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How many times have you caught yourself asking the question, “Which exercise should I do?” You get cranking on a good program, but still find yourself questioning why certain body parts just aren’t getting any better. You look around the gym and see a lot different exercises being performed and probably say to yourself, “Should I do that?” The better question should really be, “What am I trying to improve?” Exercises are created for a specific purpose, but when it comes to building size and getting razor-sharp cuts, that reason becomes even more important. Choosing the best exercise is difficult, since most exercises have variations and may activate more than one muscle or muscle group, making it difficult to pinpoint the true target. You also have to consider how to get all your body parts worked out inside of a week while ensuring that your overall goal is met.

It’s time to take the guesswork out of training. You need to determine the value of a particular exercise based on your goal and add it to your program based on that end result.

Whether strength, size, or shape is your goal—likely all three—your primary reason for working out should dictate the exercises you choose to help you reach your goals that much faster. To help you with your selection, we will discuss some of the elements of program development and then present the pros and cons—by body part—of two competitive exercises. Then we’ll choose the winner based on its practical application.

But even better, we tell you how to execute them for maximal results.


We could argue this point with science, fact, and practice, but in truth the debate should never end because there is no best training protocol, except the one that motivates you to improve. While there is a link between strength and size in that strong guys are usually well built, and well-built guys usually have some strength, being best at one or the other does create some separation. So in reality, while we all want to be strong and ripped, to take your body to its limit in either, you need to focus on one.

Smart programming suggests that you take turns focusing on strength and size by periodizing, planning, and structuring workouts to excel at one particular goal at a time. Thus both strength and size will improve over time. Building strength will create the platform to support size and thus should be an integral part of your overall training program. But focusing on the perfect shape is likely the goal of every man on the planet, and if it isn’t, it should be because it’s cool to be big and lean.

This leads to the question of which method is better as far as sets and reps versus the amount of weight you lift. You’ve heard it before: “Lift big to get big.” You’ve also heard: “More volume equals greater size.” In principle, both are right, but in application it simply depends on the person and how they define the parameters of their program. If you do few reps but lift real heavy, you will increase size in the long run because your strength increases exponentially. However, your size gains will be slower than if you do many reps and sets with slightly lighter weight, because you can achieve greater volume, which, both in theory and practice, increases size more rapidly. In the size race, you tend to sacrifice a little strength, but since the time your muscles spend under load is quite a bit longer it ultimately proves to be the better route. However, a true strength athlete knows that lifting heavy loads with fewer reps—and a never-die attitude that drives home more sets—can create a volume that is not far off the mark to produce some decent muscle mass while keeping strength.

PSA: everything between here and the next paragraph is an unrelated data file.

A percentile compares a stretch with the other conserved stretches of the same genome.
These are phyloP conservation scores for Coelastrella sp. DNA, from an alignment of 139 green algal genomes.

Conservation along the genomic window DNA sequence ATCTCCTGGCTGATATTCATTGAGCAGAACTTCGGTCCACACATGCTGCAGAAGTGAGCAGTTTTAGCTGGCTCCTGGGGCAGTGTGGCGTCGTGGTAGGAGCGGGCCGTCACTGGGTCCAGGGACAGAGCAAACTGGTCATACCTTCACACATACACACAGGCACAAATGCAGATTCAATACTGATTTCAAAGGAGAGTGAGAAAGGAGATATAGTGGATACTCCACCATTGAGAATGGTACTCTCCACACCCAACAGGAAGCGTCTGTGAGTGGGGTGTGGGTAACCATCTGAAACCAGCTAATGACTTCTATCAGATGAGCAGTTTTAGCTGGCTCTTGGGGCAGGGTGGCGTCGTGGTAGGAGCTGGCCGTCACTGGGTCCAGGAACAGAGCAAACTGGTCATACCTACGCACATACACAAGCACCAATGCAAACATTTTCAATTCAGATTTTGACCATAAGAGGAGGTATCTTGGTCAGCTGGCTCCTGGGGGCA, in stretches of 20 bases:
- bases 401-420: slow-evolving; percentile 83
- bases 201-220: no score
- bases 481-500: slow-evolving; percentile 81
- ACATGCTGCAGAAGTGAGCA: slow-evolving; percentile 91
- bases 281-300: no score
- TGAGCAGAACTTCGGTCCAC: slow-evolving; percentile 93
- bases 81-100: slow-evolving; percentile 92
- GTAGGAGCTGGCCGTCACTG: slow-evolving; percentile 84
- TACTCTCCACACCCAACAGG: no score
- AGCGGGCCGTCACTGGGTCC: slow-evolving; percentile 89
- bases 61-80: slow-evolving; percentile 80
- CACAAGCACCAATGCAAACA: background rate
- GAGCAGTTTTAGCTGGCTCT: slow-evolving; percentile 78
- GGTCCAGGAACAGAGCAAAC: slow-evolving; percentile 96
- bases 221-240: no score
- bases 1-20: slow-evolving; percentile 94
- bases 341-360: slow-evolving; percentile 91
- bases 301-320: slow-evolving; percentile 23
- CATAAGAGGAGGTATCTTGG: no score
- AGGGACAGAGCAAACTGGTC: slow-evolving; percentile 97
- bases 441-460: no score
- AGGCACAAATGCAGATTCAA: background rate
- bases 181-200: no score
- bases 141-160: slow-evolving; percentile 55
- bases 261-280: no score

So again, we could challenge the right method, but ultimately you have to choose the one that will keep you in the gym and pushing your limits. My vote? You train for both strength and size in an approach similar to the programs I have advocated in the past.

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Hack squat moves


Neither. Choose a hack squat where you can touch the back of your heels with your butt. Take a narrow stance and get depth and your quads will go through the greatest possible range of motion. Drive through the floor on the way up to maximize quad development. Do 4 sets of 10 reps to activate the quadzilla response and get your legs the needed thickness and shape. I wouldn’t throw the squat out of the program, as it is still king for its ability to develop overall lower body mass and the best pure strength exercise there is. But because so many muscles are involved, the quads don’t always get the work they need. The leg extension gets an honorable mention because it is a true leg definition enhancer.

Finish your leg workout with three or four sets of 10–12 reps on the leg extension.


Okay, so I chose three to pick from since there are three heads to your triceps muscle. Actually, truth is, you cannot go wrong with any of these exercises—if performed with full range of motion.

Dips are

Triceps moves
the best move for sheer strength because you move your entire body and the motion helps with increasing lockout strength in your bench press. For ultimate size, I take the skull crushers because the gravitational effect of weight over your head seems to provide a serious fight-or-fight stimulus that forces you to work hard bringing out a thick triceps. But for shape, a good triceps pushdown will give you that horseshoe look and bring maximal definition to your triceps.

When in doubt, choose the skull crusher, because after you fatigue you can get some gratuitous extra reps by performing a close-grip bench till failure and not have to worry about nailing yourself in the head. More weight, more reps, more volume equals greater gains. Hit this exercise for four full sets of 8–10 reps with a post-exhaust close-grip bench press for 6–8 reps at the end of each set.

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Pec flye


Easy, right? Wrong.

Most people will choose the bench press and do it first in their program, but likely because they worry about how much they lift. Here’s a news flash: If you want a big chest, isolate it. Since the bench press requires help from the anterior deltoid and triceps muscles, it isn’t uncommon to see men struggling to build their chest even with a ton of extra benching. Instead, try a pec flye using cables or a machine and exaggerate the range of motion. Hit five sets of 8 reps with as heavy a weight as possible, squeezing tight at the end of the movement.